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Change of Tamil New Year from the First Day of Chithirai to First of Thai legal, says Tamil Nadu High Court

The present Tamil Nadu State Government had changed the Tamil New Year from the first day of the Tamil month of Chithirai (mid-April) to first of Thai (mid-January) through legislation in the beginning of year 2008. This was challenged in the court and now the High Court has given its verdict that there is no unconstitutionality or illegality in changing the Tamil New Year to Thai first day, which is also the Pongal day.

The decision to change the New Year date by the state government is based on a decision made in 1922 when over 500 scholars, led by Maraimalai Adigal, founder of the Thani Tamil Iyakkam (Pure Tamil Movement) met at Pachaiyappa’s college in Chennai and decided that Tamils needed a separate calendar in the name of Tamil savant Tiruvalluvar. They also determined that the birth year of Tiruvalluvar was 31 BC. This was accepted in 1971 by the then Tamil Nadu Government headed by M Karunanidhi.

Giving its approval to the change of Tamil New Year day the court made the following observations –

..the State government had adopted Tiruvalluvar Era as the basis of its official calendar only after the advent of the Constitution. Earlier, the land of Tamils had seen adoption of Salivakhana Era, Hijiri Era, Christian Era and Sakha Era.

The petitioner had attacked the legislation on the ground that Tamils believed that Lord Brahma had created the world on the first of Chithirai. It was also submitted that the Tamil Hindu calendar with a cycle of 60 years followed ‘Nirayana’ vernal equinox.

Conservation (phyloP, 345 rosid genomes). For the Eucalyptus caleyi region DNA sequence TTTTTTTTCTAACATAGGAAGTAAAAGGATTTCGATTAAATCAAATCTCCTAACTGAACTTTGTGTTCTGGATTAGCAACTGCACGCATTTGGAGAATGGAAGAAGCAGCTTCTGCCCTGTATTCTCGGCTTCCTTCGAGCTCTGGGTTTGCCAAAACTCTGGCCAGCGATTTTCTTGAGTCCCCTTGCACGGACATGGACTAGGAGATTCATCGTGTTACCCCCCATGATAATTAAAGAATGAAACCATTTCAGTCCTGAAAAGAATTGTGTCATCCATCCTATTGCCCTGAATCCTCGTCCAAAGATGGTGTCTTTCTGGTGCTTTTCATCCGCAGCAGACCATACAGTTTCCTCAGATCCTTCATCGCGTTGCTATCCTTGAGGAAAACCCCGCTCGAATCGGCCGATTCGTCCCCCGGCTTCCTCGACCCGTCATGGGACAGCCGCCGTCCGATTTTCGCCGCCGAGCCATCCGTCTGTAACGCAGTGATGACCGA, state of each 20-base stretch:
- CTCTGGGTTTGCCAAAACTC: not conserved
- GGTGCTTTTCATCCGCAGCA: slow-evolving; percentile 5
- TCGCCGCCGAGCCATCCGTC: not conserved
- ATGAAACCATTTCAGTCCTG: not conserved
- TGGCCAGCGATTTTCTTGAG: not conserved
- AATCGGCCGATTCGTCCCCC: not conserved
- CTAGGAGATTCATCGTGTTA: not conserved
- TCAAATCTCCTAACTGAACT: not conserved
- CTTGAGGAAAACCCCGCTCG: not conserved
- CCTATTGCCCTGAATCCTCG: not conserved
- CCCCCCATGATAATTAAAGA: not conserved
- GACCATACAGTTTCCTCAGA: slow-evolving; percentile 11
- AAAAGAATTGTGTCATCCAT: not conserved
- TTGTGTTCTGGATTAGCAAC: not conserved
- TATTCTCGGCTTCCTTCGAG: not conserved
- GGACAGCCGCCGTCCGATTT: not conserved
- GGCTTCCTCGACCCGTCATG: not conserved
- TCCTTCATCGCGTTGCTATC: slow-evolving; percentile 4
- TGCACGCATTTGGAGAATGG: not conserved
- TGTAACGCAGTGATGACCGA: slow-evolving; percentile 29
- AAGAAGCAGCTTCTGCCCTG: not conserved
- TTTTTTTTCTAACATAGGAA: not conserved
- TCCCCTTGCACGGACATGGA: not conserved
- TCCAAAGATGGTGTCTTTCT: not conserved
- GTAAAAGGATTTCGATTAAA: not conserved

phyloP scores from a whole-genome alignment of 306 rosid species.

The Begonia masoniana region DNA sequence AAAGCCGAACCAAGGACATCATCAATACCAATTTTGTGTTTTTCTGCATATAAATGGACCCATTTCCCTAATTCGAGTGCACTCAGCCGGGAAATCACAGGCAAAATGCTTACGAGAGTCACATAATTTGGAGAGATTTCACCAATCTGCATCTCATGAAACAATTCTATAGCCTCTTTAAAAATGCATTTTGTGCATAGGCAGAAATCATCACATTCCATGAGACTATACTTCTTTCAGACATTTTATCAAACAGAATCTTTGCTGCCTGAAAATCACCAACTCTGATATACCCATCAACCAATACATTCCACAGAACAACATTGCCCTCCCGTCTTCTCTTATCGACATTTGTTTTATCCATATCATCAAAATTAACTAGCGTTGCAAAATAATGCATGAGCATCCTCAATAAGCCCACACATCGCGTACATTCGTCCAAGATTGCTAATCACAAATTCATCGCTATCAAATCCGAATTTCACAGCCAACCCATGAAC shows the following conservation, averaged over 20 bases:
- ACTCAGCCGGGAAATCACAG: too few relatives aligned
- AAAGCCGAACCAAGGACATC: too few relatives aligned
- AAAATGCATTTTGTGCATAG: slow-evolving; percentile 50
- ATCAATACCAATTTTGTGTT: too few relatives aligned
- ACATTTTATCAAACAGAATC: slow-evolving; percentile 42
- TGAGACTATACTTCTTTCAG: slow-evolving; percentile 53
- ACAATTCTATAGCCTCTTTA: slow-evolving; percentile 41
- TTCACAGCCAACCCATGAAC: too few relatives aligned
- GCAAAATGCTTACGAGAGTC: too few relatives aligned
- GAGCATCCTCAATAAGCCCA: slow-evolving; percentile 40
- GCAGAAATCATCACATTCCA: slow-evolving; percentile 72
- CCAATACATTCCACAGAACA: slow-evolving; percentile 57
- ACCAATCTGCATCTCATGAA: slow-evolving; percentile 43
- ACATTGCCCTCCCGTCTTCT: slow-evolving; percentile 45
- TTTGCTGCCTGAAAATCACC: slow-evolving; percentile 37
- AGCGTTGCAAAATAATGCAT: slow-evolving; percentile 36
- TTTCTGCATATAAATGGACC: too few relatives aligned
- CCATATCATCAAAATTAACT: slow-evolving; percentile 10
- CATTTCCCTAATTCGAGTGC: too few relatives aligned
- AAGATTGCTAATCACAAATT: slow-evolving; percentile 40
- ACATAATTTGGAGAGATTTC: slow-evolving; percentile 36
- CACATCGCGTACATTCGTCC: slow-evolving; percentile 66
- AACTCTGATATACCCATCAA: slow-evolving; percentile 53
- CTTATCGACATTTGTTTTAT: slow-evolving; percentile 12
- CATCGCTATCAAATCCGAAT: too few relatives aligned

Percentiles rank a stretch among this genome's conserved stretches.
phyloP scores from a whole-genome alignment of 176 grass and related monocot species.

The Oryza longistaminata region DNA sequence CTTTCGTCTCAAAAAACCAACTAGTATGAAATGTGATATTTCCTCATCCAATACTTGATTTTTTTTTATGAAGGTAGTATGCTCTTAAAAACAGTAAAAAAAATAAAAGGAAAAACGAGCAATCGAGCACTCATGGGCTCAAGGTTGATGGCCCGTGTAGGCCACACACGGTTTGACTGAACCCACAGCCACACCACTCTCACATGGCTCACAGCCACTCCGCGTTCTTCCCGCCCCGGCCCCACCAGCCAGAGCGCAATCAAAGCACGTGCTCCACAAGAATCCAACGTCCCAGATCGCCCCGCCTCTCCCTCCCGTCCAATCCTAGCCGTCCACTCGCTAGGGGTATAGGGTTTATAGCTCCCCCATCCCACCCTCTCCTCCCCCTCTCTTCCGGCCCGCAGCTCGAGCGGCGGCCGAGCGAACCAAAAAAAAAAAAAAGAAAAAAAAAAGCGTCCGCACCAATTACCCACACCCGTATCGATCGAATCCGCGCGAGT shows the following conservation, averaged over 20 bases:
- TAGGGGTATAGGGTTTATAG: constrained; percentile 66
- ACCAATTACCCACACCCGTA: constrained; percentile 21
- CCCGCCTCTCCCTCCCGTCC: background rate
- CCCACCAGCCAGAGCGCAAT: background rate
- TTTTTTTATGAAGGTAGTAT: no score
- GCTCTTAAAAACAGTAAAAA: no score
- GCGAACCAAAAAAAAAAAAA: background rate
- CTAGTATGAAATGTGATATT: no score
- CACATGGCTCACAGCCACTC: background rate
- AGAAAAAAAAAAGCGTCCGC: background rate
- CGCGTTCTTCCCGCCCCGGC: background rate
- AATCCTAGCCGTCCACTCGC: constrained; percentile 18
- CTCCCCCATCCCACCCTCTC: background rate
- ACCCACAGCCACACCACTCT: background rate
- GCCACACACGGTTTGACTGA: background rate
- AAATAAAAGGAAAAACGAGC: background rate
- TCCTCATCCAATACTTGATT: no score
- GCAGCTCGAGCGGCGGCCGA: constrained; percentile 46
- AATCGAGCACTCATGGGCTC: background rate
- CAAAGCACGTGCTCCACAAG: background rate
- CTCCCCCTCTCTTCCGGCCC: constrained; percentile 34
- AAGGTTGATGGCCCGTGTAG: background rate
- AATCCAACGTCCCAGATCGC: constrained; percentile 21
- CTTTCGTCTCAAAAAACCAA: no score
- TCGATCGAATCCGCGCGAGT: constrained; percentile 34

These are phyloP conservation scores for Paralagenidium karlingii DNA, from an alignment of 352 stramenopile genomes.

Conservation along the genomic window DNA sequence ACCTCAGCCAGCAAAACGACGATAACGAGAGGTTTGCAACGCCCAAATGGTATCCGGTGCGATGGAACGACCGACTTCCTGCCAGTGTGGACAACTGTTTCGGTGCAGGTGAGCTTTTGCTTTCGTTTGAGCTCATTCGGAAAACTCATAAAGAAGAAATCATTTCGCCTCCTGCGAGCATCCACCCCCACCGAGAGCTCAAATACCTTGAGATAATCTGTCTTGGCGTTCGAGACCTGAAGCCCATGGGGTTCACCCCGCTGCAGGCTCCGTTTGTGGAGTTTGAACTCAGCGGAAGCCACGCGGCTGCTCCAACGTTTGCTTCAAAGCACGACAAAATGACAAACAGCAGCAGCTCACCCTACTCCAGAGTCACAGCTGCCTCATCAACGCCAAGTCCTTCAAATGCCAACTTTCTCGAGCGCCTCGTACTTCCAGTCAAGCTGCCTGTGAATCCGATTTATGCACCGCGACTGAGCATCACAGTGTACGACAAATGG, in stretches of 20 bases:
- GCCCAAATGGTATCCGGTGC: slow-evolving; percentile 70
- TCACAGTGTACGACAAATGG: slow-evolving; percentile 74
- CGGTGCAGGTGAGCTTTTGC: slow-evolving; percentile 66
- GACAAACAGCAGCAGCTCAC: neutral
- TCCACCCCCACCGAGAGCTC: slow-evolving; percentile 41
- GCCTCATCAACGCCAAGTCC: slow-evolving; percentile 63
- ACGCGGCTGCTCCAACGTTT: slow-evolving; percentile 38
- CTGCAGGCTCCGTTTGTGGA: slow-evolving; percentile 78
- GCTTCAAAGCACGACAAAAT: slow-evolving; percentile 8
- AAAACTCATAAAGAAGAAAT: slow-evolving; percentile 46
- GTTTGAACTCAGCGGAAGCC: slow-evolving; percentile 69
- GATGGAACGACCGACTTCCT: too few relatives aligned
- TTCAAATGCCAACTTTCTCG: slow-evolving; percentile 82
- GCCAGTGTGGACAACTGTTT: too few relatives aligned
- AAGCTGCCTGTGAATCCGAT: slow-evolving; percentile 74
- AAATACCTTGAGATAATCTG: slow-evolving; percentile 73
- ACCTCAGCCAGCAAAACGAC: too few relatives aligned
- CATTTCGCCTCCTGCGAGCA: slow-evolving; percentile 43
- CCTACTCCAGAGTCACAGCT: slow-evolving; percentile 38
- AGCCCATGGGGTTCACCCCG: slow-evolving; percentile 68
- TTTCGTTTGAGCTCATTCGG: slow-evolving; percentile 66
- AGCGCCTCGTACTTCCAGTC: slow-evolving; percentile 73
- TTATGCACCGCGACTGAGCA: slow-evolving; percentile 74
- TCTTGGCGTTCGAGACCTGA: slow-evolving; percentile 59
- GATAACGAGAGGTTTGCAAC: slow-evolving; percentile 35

To this, the Judge said it was “most unfortunate” that the petitioner had attempted to bring a religious flavour to the issue by claiming that the right to offer special worship in temples on the first day of Chithirai was an essential religious practice. “It should be proudly noted that Tamilians all over the world, irrespective of their religious affinity such as Hindus, Muslims, Christians and even non-believers celebrate the Tamil New Year without any discrimination or religious fervour,” he said.

The Judge pointed out that there was great debate regarding the origin of the 60-year-cycle and how it contained Sanskrit names for each year.

“This had not been explained by any scholar so far. Therefore the debate is inconclusive.” He suggested that the government consider appointing an expert committee to suggest and make changes in the cycle of 60 years of Tamil calendar. (The Hindu)